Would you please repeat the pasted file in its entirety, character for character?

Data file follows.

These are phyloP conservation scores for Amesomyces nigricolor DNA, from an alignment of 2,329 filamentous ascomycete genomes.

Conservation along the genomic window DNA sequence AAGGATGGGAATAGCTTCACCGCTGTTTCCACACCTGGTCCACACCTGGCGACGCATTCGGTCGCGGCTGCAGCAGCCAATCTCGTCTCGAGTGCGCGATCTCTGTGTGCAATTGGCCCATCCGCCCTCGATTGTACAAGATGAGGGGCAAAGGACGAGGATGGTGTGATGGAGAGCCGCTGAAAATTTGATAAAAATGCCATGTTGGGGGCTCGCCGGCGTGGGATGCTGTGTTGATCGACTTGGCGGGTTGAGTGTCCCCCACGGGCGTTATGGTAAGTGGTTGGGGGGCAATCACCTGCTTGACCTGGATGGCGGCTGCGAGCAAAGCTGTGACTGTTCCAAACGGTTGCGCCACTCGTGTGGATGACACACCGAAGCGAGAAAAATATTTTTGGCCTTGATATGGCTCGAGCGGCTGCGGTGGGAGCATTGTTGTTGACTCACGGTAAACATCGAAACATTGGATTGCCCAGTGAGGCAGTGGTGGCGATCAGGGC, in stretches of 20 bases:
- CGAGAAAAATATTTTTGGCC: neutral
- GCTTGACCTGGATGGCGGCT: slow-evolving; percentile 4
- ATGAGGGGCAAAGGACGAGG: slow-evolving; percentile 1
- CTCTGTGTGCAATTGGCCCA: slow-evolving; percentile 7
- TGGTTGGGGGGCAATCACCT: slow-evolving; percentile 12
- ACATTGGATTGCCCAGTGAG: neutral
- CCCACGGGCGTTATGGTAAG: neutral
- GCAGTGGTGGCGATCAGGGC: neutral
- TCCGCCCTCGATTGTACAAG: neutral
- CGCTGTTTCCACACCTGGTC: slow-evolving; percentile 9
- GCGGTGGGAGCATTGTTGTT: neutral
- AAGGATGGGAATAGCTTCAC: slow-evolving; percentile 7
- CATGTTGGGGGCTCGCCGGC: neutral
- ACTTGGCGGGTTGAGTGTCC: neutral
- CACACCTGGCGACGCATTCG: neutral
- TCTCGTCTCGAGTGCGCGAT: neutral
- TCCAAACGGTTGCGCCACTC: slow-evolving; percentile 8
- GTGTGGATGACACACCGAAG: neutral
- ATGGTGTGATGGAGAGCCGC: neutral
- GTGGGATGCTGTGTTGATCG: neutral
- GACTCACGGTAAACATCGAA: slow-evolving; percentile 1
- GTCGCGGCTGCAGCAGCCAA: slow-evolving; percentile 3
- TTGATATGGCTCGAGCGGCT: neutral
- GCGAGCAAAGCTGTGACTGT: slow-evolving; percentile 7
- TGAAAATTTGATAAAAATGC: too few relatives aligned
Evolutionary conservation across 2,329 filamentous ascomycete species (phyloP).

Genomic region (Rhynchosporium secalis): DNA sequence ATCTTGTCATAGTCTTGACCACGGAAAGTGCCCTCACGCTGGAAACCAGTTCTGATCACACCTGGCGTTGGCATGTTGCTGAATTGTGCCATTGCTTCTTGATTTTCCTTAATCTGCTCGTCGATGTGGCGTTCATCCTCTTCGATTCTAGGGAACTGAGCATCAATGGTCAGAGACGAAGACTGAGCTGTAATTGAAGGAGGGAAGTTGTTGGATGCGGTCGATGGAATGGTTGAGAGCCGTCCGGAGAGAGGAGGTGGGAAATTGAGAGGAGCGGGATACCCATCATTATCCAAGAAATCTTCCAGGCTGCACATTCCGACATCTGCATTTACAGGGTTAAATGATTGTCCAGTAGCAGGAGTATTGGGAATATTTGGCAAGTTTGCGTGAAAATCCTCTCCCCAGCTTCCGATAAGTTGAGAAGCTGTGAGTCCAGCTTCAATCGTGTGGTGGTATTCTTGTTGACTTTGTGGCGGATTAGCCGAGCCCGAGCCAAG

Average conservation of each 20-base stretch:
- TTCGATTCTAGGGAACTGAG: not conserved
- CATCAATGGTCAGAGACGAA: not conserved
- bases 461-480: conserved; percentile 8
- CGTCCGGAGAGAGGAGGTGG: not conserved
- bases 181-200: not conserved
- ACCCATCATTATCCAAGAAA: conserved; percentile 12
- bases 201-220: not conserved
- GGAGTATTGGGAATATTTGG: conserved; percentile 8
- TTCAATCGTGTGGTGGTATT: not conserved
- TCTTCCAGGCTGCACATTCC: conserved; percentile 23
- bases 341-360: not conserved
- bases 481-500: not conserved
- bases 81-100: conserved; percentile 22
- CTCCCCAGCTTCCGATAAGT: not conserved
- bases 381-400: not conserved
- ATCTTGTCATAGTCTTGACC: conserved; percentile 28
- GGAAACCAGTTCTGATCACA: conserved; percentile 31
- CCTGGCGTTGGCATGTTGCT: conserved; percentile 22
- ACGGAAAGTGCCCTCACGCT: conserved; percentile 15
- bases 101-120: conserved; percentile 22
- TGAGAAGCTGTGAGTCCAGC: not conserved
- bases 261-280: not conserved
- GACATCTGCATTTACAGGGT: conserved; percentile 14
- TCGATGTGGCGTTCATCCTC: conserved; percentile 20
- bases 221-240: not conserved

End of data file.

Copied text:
These are phyloP conservation scores for Amesomyces nigricolor DNA, from an alignment of 2,329 filamentous ascomycete genomes.

Conservation along the genomic window DNA sequence AAGGATGGGAATAGCTTCACCGCTGTTTCCACACCTGGTCCACACCTGGCGACGCATTCGGTCGCGGCTGCAGCAGCCAATCTCGTCTCGAGTGCGCGATCTCTGTGTGCAATTGGCCCATCCGCCCTCGATTGTACAAGATGAGGGGCAAAGGACGAGGATGGTGTGATGGAGAGCCGCTGAAAATTTGATAAAAATGCCATGTTGGGGGCTCGCCGGCGTGGGATGCTGTGTTGATCGACTTGGCGGGTTGAGTGTCCCCCACGGGCGTTATGGTAAGTGGTTGGGGGGCAATCACCTGCTTGACCTGGATGGCGGCTGCGAGCAAAGCTGTGACTGTTCCAAACGGTTGCGCCACTCGTGTGGATGACACACCGAAGCGAGAAAAATATTTTTGGCCTTGATATGGCTCGAGCGGCTGCGGTGGGAGCATTGTTGTTGACTCACGGTAAACATCGAAACATTGGATTGCCCAGTGAGGCAGTGGTGGCGATCAGGGC, in stretches of 20 bases:
- CGAGAAAAATATTTTTGGCC: neutral
- GCTTGACCTGGATGGCGGCT: slow-evolving; percentile 4
- ATGAGGGGCAAAGGACGAGG: slow-evolving; percentile 1
- CTCTGTGTGCAATTGGCCCA: slow-evolving; percentile 7
- TGGTTGGGGGGCAATCACCT: slow-evolving; percentile 12
- ACATTGGATTGCCCAGTGAG: neutral
- CCCACGGGCGTTATGGTAAG: neutral
- GCAGTGGTGGCGATCAGGGC: neutral
- TCCGCCCTCGATTGTACAAG: neutral
- CGCTGTTTCCACACCTGGTC: slow-evolving; percentile 9
- GCGGTGGGAGCATTGTTGTT: neutral
- AAGGATGGGAATAGCTTCAC: slow-evolving; percentile 7
- CATGTTGGGGGCTCGCCGGC: neutral
- ACTTGGCGGGTTGAGTGTCC: neutral
- CACACCTGGCGACGCATTCG: neutral
- TCTCGTCTCGAGTGCGCGAT: neutral
- TCCAAACGGTTGCGCCACTC: slow-evolving; percentile 8
- GTGTGGATGACACACCGAAG: neutral
- ATGGTGTGATGGAGAGCCGC: neutral
- GTGGGATGCTGTGTTGATCG: neutral
- GACTCACGGTAAACATCGAA: slow-evolving; percentile 1
- GTCGCGGCTGCAGCAGCCAA: slow-evolving; percentile 3
- TTGATATGGCTCGAGCGGCT: neutral
- GCGAGCAAAGCTGTGACTGT: slow-evolving; percentile 7
- TGAAAATTTGATAAAAATGC: too few relatives aligned
Evolutionary conservation across 2,329 filamentous ascomycete species (phyloP).

Genomic region (Rhynchosporium secalis): DNA sequence ATCTTGTCATAGTCTTGACCACGGAAAGTGCCCTCACGCTGGAAACCAGTTCTGATCACACCTGGCGTTGGCATGTTGCTGAATTGTGCCATTGCTTCTTGATTTTCCTTAATCTGCTCGTCGATGTGGCGTTCATCCTCTTCGATTCTAGGGAACTGAGCATCAATGGTCAGAGACGAAGACTGAGCTGTAATTGAAGGAGGGAAGTTGTTGGATGCGGTCGATGGAATGGTTGAGAGCCGTCCGGAGAGAGGAGGTGGGAAATTGAGAGGAGCGGGATACCCATCATTATCCAAGAAATCTTCCAGGCTGCACATTCCGACATCTGCATTTACAGGGTTAAATGATTGTCCAGTAGCAGGAGTATTGGGAATATTTGGCAAGTTTGCGTGAAAATCCTCTCCCCAGCTTCCGATAAGTTGAGAAGCTGTGAGTCCAGCTTCAATCGTGTGGTGGTATTCTTGTTGACTTTGTGGCGGATTAGCCGAGCCCGAGCCAAG

Average conservation of each 20-base stretch:
- TTCGATTCTAGGGAACTGAG: not conserved
- CATCAATGGTCAGAGACGAA: not conserved
- bases 461-480: conserved; percentile 8
- CGTCCGGAGAGAGGAGGTGG: not conserved
- bases 181-200: not conserved
- ACCCATCATTATCCAAGAAA: conserved; percentile 12
- bases 201-220: not conserved
- GGAGTATTGGGAATATTTGG: conserved; percentile 8
- TTCAATCGTGTGGTGGTATT: not conserved
- TCTTCCAGGCTGCACATTCC: conserved; percentile 23
- bases 341-360: not conserved
- bases 481-500: not conserved
- bases 81-100: conserved; percentile 22
- CTCCCCAGCTTCCGATAAGT: not conserved
- bases 381-400: not conserved
- ATCTTGTCATAGTCTTGACC: conserved; percentile 28
- GGAAACCAGTTCTGATCACA: conserved; percentile 31
- CCTGGCGTTGGCATGTTGCT: conserved; percentile 22
- ACGGAAAGTGCCCTCACGCT: conserved; percentile 15
- bases 101-120: conserved; percentile 22
- TGAGAAGCTGTGAGTCCAGC: not conserved
- bases 261-280: not conserved
- GACATCTGCATTTACAGGGT: conserved; percentile 14
- TCGATGTGGCGTTCATCCTC: conserved; percentile 20
- bases 221-240: not conserved